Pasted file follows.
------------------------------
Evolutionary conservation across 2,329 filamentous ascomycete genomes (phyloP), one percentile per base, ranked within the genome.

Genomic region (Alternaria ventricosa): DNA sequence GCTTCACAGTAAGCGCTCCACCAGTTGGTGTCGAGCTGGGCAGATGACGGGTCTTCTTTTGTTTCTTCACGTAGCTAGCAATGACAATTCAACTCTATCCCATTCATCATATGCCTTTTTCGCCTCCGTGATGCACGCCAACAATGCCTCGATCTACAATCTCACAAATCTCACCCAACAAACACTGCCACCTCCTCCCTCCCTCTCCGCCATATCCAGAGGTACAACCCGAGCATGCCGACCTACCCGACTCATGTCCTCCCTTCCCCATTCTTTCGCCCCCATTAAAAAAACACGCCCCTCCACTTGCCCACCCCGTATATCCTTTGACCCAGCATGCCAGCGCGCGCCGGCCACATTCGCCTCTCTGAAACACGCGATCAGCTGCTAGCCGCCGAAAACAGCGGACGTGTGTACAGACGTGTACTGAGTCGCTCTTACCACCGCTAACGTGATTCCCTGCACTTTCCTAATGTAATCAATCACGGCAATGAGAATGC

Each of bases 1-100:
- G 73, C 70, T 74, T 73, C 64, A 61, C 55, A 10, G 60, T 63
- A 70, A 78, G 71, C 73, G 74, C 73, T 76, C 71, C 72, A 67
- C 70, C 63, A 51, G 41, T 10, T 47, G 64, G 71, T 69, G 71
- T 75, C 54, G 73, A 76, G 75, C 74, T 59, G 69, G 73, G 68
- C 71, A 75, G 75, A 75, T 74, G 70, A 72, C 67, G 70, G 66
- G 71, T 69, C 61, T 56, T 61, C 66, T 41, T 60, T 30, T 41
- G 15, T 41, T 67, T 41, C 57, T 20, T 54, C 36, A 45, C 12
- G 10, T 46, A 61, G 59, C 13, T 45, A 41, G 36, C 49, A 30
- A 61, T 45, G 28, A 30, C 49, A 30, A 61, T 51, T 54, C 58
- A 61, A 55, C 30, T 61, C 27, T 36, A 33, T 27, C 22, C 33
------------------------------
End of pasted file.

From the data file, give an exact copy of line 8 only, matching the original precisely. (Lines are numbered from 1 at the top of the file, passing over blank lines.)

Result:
- C 71, A 75, G 75, A 75, T 74, G 70, A 72, C 67, G 70, G 66